"They choose names partly because of the luxury attached," Evans says, "But they will also select names that sound like other first names that are popular."
Camry sounds like a feminine version of Cameron, while Lexus sounds like a variation of Alexis. Chevelle, he notes, sounds a lot like Danielle or Michelle. And Catera "sounds enough like Catherine that it could be a girl's name," says Evans. "Plus it's a fancy car."
Celica may not be a fancy car, but perhaps the parents of the five Celicas born in 2000 don't have champagne tastes surely what led the parents of 15 daughters to name their children after the bubbly.
Still, social scientists are pondering this question: Why do parents bend over backward to give their children names such as Infiniti, Guinness and Rayon?
Blame it on the incredible diversity of choices Americans face every day, says names researcher Herbert Barry III from the University of Pittsburgh.
"There used to be three major TV networks; now there are five or six networks and a lot more cable channels," says Barry. "There used to be a single-screen movie theater; now there are a dozen screens. We're not only more ethnically diverse, we have more diverse hobbies, we play more diverse sports."
It just makes sense that Americans won't settle for the same plain-Jane names anymore. Indeed, when Barry studied the most popular names for girls and boys from 1900 to 1999, he discovered that girls' names started becoming more diverse in the 1950s during the Nancy, Karen, Deborah, Susan era while boys' names were pretty predictable until the 1980s, when names like Justin, Jason, Brandon and Nicholas reflected parents' desire for unconventional boys' names.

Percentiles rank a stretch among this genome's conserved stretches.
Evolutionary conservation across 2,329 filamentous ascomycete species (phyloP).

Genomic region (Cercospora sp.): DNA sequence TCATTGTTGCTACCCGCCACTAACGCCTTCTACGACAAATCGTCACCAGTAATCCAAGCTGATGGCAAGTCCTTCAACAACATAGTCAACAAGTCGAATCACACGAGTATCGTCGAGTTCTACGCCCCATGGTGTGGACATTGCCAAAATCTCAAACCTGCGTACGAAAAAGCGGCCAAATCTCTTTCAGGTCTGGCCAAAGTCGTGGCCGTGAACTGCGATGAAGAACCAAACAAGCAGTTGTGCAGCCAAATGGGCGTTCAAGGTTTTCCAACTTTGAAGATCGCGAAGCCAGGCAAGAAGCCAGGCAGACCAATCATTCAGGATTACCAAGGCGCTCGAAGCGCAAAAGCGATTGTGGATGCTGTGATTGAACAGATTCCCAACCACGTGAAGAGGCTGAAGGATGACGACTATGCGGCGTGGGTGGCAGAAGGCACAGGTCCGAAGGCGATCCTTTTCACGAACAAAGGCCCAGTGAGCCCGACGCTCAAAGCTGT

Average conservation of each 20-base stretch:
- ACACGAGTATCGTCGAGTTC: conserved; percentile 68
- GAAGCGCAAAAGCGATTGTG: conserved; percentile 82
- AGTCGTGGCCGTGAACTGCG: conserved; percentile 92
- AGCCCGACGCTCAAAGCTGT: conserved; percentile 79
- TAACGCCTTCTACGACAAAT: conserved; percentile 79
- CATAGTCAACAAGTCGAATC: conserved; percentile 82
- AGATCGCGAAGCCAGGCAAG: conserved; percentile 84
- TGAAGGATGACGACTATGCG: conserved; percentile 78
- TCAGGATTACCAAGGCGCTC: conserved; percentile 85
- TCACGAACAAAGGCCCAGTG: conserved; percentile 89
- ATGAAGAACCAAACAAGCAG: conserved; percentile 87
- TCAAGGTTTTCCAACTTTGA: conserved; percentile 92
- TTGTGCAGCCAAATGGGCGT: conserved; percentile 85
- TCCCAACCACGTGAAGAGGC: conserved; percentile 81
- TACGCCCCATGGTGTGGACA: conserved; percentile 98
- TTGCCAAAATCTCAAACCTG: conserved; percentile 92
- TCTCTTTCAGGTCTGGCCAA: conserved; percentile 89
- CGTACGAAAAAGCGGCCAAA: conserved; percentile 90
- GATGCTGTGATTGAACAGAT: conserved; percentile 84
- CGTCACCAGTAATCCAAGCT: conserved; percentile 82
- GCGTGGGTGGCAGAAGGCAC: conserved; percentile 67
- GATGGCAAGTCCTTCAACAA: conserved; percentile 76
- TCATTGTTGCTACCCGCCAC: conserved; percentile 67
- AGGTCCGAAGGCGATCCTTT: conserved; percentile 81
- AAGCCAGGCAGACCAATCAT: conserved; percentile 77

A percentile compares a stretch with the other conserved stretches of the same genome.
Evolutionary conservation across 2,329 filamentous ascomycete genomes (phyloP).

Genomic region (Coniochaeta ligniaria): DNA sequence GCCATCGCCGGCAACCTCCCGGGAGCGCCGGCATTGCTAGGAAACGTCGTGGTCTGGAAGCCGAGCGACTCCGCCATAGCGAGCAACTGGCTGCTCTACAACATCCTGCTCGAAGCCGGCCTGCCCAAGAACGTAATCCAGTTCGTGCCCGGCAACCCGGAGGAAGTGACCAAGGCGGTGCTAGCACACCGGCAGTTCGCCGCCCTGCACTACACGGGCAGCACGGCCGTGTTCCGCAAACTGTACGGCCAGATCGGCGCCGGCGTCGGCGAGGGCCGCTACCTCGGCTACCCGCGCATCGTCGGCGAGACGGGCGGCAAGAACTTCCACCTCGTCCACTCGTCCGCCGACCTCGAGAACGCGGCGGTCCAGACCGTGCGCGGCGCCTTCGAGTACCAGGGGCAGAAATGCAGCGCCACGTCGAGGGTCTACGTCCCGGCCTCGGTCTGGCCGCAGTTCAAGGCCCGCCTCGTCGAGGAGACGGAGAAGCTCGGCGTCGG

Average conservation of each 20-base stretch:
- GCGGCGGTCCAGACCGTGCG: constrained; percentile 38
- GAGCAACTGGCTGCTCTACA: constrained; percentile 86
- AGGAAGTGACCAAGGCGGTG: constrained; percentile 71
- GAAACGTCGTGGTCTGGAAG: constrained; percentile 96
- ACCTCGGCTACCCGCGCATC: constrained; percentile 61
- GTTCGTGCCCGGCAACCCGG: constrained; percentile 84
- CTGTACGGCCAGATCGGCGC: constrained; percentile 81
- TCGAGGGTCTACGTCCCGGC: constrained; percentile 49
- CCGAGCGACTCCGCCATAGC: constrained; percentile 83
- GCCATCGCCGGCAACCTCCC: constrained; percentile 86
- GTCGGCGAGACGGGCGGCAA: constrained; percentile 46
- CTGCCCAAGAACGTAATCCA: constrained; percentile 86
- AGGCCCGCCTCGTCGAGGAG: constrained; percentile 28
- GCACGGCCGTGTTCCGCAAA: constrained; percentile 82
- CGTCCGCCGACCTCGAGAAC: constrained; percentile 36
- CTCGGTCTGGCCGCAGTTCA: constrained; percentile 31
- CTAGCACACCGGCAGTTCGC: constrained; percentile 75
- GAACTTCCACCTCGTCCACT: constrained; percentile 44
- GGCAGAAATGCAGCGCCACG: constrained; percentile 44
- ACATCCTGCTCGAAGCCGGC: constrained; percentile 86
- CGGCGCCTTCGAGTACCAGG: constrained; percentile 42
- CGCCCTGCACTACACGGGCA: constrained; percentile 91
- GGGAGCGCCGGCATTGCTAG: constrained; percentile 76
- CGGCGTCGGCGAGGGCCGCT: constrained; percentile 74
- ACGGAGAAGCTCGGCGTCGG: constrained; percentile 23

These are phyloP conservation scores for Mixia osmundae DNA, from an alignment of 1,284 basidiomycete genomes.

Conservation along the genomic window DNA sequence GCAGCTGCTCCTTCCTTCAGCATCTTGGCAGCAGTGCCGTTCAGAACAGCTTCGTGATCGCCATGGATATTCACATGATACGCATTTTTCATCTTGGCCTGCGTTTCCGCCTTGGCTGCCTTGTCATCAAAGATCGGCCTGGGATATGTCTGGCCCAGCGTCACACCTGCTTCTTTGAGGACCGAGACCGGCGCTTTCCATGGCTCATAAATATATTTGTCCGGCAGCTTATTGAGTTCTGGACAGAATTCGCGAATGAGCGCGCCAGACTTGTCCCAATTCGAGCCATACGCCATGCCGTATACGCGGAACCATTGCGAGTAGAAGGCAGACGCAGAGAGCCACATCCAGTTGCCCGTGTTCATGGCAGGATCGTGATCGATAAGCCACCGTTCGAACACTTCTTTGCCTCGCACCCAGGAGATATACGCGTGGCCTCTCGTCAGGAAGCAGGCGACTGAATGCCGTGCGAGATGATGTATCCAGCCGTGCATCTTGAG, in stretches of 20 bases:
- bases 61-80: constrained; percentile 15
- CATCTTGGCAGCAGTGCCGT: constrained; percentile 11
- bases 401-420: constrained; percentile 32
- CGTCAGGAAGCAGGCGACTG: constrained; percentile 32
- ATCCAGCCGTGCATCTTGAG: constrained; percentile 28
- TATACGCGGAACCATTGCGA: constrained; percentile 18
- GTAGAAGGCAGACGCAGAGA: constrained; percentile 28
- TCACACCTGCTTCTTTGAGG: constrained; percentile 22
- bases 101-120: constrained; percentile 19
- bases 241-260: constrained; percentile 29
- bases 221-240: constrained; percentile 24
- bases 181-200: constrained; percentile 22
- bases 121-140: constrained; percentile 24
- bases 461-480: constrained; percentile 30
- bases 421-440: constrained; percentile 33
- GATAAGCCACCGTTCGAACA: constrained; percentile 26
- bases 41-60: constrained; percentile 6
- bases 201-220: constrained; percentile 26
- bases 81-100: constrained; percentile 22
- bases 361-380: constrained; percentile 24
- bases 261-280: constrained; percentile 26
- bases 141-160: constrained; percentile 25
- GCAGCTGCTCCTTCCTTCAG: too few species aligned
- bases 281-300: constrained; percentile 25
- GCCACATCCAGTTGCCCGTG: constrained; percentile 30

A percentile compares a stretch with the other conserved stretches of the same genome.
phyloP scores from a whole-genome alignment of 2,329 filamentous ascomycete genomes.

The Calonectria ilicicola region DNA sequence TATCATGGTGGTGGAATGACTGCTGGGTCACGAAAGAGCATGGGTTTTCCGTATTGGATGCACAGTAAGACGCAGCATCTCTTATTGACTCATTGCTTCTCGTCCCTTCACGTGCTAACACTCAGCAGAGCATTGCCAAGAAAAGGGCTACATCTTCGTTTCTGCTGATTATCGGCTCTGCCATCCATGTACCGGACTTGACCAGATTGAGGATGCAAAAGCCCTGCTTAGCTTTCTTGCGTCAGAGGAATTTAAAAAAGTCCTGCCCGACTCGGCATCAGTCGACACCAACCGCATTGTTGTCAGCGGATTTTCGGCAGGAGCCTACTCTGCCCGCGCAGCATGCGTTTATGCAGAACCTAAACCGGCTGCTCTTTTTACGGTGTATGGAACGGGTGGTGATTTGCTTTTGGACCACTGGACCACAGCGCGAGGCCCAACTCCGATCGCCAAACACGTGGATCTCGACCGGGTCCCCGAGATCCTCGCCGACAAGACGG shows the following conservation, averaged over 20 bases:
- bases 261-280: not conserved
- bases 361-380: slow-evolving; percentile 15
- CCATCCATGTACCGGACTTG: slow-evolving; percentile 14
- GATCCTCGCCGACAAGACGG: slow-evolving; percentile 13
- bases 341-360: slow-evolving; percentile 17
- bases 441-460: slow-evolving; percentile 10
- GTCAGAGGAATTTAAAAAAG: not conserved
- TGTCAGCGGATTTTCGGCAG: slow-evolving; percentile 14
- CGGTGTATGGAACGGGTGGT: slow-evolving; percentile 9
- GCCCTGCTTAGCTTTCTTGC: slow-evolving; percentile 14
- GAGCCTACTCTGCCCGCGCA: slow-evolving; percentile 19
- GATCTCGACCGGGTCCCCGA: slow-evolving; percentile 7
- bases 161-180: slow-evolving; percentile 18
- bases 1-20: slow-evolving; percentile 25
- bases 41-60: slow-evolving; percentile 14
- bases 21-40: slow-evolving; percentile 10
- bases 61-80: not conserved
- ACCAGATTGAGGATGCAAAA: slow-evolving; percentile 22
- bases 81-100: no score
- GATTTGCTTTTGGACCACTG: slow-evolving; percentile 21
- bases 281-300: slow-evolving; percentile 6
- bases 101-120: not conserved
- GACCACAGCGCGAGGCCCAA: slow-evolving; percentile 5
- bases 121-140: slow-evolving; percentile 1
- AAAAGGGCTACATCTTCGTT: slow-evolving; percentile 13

Although there are still plenty of Hannahs and Emilys, Matthews and Christophers, the top 10 baby names are given to a far smaller number of children.
"The intrinsic purpose of a name is to distinguish people from others," says Barry. "But in previous years, people wanted to avoid a name that was too unusual. They wanted a name that would be popular, wouldn't be ridiculed."
Today, however, parents don't want their little Ashley to be the 22nd Ashley in kindergarten. So they're scouring the Internet to find the most popular names and working hard to avoid them.
What they're coming up with is definitely uncommon.
Take the 29 babies named Skyy, for instance. Although Sky has been popular since the 1960s, the spelling of Skyy gave away its origin - Skyy vodka.
"One of the names that surprised me was the number of Evians, the bottled water," says Evans. "There were 10 boys named Evian and 15 girls. That was one I hadn't quite thought of before."
Nautica was no surprise to Evans, who'd seen that one gaining ground. But the name has become almost exclusively female. Armani, by contrast, still seems to be a unisex name perhaps the Dana of its time. In 2000, he found 273 boys named Armani and 298 girls.
But Evans recently discovered that he'd overlooked one category of brand names guns. Scanning the 2000 list again, he discovered 14 Rugers.
Still, that may be better than one child name Evans ran across in 1998: Buckshot.
And though he found five children named Darvon in 2000, Evans thinks it's unlikely that naming children after drugs will become popular. So don't expect to see a spate of Viagras, Celebrexes or Nexiums.
And before you shed a tear for poor little Timberland (as in the shoe) or the 6-year-old twins Camry and Lexus (whom Cleveland Evans met recently), consider the tale of DeLorean Winzens.
Even though the luxury car with the stainless steel body and gull-wing doors was long gone by the time Winzens was a teenager, all of her friends knew what a DeLorean was thanks to the car's prominence in the movie "Back to the Future."
The car itself was very cool. And over time, Winzens has come to think her distinctive name is pretty cool too.
"As a child, I thought it was a weird, unique name," she says. "Now I think it's a beautiful, creative, unique name. Very few people I meet don't have something to say about it.
"And people never forget my name."